The Los Angeles Dodgers' Bullpen Is the Key to Their Postseason

Allen LieuCorrespondent ISeptember 26, 2008

The Los Angeles Dodgers' bullpen has always been a strength for the team. It is said that a team needs all of the pitching it can get, and in the Dodgers' case, this saying is remarkably true.

The bullpen consists of those guys whose job is to come out and throw strikes. As of right now, the Dodgers' bullpen looks like this:

  1. Joe Beimel
  2. Cory Wade
  3. Scott Proctor
  4. Hong-Chih Kuo
  5. Ramon Trancoso
  6. Chan Ho Park
  7. Takashi Saito
  8. Jonathan Broxton
  9. Scott Elbert
  10.  Jason Johnson
  11. James McDonald

Like most teams, the bullpen is either what breaks you or saves you during the game. Relief pitchers, by the end of the season, are usually running on fumes. You could look at the Arizona Diamondbacks as an example, where their starting pitching was great but when they went to the bullpen, it was another story.

You could also look at the New York Mets, whose bullpen leads the league in blown saves. That is a hire-wire act!

The Dodgers have suffered their fair share of injuries within the bullpen, as closer Takashi Saito went on the DL during a key stretch. Many Dodgers fans wondered how future closer to be Jonathan Broxton would do.

Broxton had excelled in the role as a set-up man to Takashi Saito. When it came time to step up, Broxton had mixed results. He would close out games and accumulate blown saves. However as the season progressed, Broxton took the reigns as the Dodgers closer and hasn't looked back.

Saito is back, but he looks like he could use a few more games (which there aren't that many left) to get his stuff back.

Our middle-relief corps is strong, with situational left-hander Joe Beimel and Cory Wade throwing nothing but strikes. Wade, a AA player called up to the majors, has shown why he is here to stay for a long time. Pressure doesn't bother him. He just comes in and gets outs.

Beimel is great with his deceptive move to first, where he pauses before throwing the ball. Talk about a way to throw a baserunner's timing off or a batter's timing off! Scott Proctor, before admitting he was injured, was really hurting the team. Every time he went out it was like he was throwing batting practice.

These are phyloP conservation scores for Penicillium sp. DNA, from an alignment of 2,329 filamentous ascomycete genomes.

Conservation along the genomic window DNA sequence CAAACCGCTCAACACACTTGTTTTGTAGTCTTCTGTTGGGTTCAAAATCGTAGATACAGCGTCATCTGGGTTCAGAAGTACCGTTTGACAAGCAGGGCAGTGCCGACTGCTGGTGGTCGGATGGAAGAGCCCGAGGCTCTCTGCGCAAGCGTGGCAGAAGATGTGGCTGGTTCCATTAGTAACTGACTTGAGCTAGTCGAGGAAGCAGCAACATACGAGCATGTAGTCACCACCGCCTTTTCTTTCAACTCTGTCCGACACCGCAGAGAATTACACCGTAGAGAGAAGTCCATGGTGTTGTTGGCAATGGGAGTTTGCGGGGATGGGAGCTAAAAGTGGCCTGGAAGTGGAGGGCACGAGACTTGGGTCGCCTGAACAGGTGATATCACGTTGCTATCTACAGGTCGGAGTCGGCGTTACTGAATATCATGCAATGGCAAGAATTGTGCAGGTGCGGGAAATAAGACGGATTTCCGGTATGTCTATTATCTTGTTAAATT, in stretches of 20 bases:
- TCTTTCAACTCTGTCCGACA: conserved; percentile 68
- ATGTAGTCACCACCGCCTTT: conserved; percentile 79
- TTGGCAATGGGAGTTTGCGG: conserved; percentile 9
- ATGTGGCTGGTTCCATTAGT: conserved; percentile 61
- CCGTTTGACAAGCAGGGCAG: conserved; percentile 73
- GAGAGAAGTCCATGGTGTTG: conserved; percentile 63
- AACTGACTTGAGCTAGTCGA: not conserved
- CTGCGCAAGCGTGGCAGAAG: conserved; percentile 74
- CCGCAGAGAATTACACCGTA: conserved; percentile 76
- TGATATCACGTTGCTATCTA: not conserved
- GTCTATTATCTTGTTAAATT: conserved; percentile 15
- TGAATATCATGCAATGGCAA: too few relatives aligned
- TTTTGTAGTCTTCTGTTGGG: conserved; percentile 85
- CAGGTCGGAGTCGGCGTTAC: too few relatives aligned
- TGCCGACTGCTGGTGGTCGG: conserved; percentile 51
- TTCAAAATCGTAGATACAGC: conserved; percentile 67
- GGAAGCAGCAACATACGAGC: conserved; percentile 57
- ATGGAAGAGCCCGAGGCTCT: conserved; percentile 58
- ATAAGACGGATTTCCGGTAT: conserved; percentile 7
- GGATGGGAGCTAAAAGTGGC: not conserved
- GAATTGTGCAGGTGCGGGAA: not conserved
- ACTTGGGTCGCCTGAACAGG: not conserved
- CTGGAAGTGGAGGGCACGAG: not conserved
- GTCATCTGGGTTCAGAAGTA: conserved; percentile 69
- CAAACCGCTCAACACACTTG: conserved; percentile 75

After spending a long time on the DL, he came back and has been a workhorse. Hong-Chih Kuo, the man that has had many surgeries in his pitching arm has been phenomonal. He is currently experiencing arm discomfort, but this could a be a result from fatigue.

Park is hit or miss. Sometimes he is on his game. Other times he is way off. It is a roller-coaster ride. However, this is his first season back in the majors after barely pitching last year.

Jason Johnson is great as a long relief pitcher but nothing more. Every time I watch him pitch, it is like he is serving batting practice to the other team. Quite scary because he usually pitches with men on base.

Elbert, McDonald, and Trancoso are callups (even though Trancoso was with the club in the beginning of the year). Elbert has filthy stuff, and I'm excited to see him in '09. Same goes for McDonald. Trancoso has a filthy sinker that he can use as his out pitch.

So, the playoffs are coming around and who makes the cut?

Here are my predictions.

Joe Beimel
Cory Wade
Jonathan Broxton
Chan Ho Park
Scott Proctor
Hong-Chih Kuo (if he doesn't go on the disabled list)
Scott Elbert (if Kuo goes on the disabled list)
Takashi Saito


Playoffs start next week. I will be at the first Dodgers home game. I bleed Dodger blue. 2008 NL West Champions.

UPDATE: Well I was pretty much right, minus Scott Elbert. Taking his place is Ramon Trancoso. We are carrying 11 pitchers.